Categories

# RMIS-1 Power Calculations Guide – Voltages and Current

WIKI:

RMIS (Remote Monitoring IoT System) features four independent and isolated channels, each of which can monitor both DC voltage and current.

When all four input channels are used, it would result in eight readings (4 x current and 4 x voltages), being provided in real-time.  The current measured is also positive and negative, so RMIS can monitor both charging and discharging DC currents in each channel.  This makes it ideal for battery monitoring, solar and wind charging etc. • Voltage Sensing.
• The input voltage, for each channel, is monitored on the positive (+), side to board common ground (0V or power negative), via a separate potential voltage divider and then fed into an ADC (MCP3008), convertor input, which is subsequently read by the ESP8266.
• The potential voltage divider is intentionally made high impedance so not to load the input.
• The default resistor values (1M / 210K both 1% High Power Anti-Surge), are calculated to allow for maximum of circa 30V (giving ~ 5V output to the ADC).  The resistors could obviously be easily changed to allow for higher voltages to be measured.
• Unwanted inputs can be left floating.
• Current Sensing.
• The current, for each channel, is monitored via a separate ACS712-30A per channel, which then feeds into an ADC (MCP3008), convertor input, which is subsequently read by the ESP8266.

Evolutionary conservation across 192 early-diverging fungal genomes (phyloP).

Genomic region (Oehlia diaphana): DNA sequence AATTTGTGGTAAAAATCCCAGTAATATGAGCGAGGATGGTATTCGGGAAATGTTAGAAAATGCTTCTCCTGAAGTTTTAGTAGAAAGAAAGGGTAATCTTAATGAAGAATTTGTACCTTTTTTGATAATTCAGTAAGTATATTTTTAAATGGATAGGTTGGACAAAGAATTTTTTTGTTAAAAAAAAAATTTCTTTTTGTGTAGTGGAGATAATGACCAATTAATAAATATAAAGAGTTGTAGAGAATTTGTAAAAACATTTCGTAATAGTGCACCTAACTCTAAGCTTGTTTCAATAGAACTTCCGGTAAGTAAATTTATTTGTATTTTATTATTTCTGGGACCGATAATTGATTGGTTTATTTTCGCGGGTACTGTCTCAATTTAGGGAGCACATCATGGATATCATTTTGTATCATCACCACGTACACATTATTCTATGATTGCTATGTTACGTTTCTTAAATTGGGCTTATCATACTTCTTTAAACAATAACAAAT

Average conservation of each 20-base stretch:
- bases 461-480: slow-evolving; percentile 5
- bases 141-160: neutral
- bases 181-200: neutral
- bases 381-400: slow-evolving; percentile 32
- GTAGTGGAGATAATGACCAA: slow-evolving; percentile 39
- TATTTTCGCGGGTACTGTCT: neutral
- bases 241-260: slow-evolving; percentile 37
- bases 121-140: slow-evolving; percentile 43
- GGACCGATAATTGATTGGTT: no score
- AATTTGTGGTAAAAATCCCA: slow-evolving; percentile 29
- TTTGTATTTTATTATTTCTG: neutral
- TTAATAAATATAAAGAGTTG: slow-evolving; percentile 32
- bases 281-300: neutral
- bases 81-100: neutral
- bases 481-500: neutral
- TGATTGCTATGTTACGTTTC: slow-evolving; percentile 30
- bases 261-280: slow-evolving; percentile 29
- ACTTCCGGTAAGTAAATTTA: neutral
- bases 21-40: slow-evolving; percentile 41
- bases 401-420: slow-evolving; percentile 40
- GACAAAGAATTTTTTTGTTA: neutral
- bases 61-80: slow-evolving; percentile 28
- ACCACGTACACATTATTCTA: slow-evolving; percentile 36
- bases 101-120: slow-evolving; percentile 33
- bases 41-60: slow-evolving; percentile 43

• This device is available in a range of currents v resolutions.  In order that a wide current range is monitored in RMIS, and allow for higher continuous currents (with headroom), four 30A versions are fitted as standard, so providing maximum of -30A to +30A current range, with a sensitivity of 66mV/A.  In practice, this provides a comfortable headroom and thus the ideal maximum continuous current range is +/-15 to 20A.
• The higher the current, the less accurate the reading, as linearity cannot be guaranteed.  This can easily be resolved in code by adjusting the calculation factor at given ranges, as described below.
• Unwanted inputs can be left floating. Note

The MCP3008 ADC is an 8 channel, 10-bit Analog to Digital (A/D) converter with on-board sample and hold circuitry.  It can sample at a theoretical maximum of 200 kHz, although driving this from an ESP8266 could be less at around 2kHz, or lower,, which is absolutely fine.  This sampling is also dependent on such things like clock frequencies, code efficiencies, internal resolution, linearity performance, operating voltage and other tasks running etc. To increase flexibility, a 0R resistor (R1 in the schematic example), enables the optional disconnection/separation of the current and voltage sensing for each individual channel.  Once the resistor is removed, the related channel input terminals are then totally isolated and can be used for low voltage AC and DC current measurements.  You could equally then use the provided test point as a separate means to input a voltage for DC measuring, independent on the current source voltage.

Although resistors used on RMIS are typically 1% tolerance, it is inevitable that some slight variations in readings will be found between channel inputs, current monitors and the ADC itself. This applies more noticeable at the extreme maximums.

A single separate voltage monitor is provided to the ESP8266 ADC (A0).  This samples the DC input voltage to the board itself and can be useful for monitoring the main DC supply voltage (a separate formula is used for this).  Note the RMIS has a maximum input voltage to the board power terminals of 15V, governed by the on-board voltage regulators. The on-board digital temperature sensor, MCP9808 (located next to the ACS712 current monitors), can be used to monitor the PCB temperature, for example, in the event of continuous high current monitoring.